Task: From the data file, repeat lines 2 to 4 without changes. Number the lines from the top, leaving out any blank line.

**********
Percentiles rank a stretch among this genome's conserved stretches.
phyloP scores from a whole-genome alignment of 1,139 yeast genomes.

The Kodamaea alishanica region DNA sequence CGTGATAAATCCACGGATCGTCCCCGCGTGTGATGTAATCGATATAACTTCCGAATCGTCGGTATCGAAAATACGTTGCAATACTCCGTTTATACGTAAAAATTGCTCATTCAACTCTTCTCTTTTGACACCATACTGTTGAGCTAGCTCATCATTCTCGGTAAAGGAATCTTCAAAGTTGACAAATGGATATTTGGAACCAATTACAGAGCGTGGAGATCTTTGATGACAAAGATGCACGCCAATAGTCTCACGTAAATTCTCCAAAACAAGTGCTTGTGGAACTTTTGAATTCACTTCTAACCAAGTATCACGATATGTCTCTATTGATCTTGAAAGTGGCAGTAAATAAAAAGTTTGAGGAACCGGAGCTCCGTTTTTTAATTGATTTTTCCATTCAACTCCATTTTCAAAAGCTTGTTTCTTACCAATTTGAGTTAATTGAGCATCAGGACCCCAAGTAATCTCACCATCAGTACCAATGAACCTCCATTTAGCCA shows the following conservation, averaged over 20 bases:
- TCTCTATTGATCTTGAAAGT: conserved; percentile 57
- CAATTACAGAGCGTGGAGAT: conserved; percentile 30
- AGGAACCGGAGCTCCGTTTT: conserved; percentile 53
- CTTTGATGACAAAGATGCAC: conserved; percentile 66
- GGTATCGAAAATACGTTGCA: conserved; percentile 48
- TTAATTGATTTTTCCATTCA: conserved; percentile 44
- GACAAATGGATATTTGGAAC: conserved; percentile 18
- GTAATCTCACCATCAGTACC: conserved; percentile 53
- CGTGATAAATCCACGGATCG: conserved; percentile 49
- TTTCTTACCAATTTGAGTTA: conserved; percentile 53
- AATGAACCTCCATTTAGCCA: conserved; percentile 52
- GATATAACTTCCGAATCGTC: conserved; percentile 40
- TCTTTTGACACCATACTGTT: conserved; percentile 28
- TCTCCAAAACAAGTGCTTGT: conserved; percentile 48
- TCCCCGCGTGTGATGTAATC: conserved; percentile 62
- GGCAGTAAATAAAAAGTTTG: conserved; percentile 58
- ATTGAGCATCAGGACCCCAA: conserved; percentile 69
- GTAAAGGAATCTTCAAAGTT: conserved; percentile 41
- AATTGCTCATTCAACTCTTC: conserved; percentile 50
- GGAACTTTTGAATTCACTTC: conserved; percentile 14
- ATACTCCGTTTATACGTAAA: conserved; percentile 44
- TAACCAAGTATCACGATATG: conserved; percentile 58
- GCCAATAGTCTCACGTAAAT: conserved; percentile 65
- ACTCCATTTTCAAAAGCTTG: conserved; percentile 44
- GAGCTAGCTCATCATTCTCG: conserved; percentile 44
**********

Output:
phyloP scores from a whole-genome alignment of 1,139 yeast genomes.

The Kodamaea alishanica region DNA sequence CGTGATAAATCCACGGATCGTCCCCGCGTGTGATGTAATCGATATAACTTCCGAATCGTCGGTATCGAAAATACGTTGCAATACTCCGTTTATACGTAAAAATTGCTCATTCAACTCTTCTCTTTTGACACCATACTGTTGAGCTAGCTCATCATTCTCGGTAAAGGAATCTTCAAAGTTGACAAATGGATATTTGGAACCAATTACAGAGCGTGGAGATCTTTGATGACAAAGATGCACGCCAATAGTCTCACGTAAATTCTCCAAAACAAGTGCTTGTGGAACTTTTGAATTCACTTCTAACCAAGTATCACGATATGTCTCTATTGATCTTGAAAGTGGCAGTAAATAAAAAGTTTGAGGAACCGGAGCTCCGTTTTTTAATTGATTTTTCCATTCAACTCCATTTTCAAAAGCTTGTTTCTTACCAATTTGAGTTAATTGAGCATCAGGACCCCAAGTAATCTCACCATCAGTACCAATGAACCTCCATTTAGCCA shows the following conservation, averaged over 20 bases:
- TCTCTATTGATCTTGAAAGT: conserved; percentile 57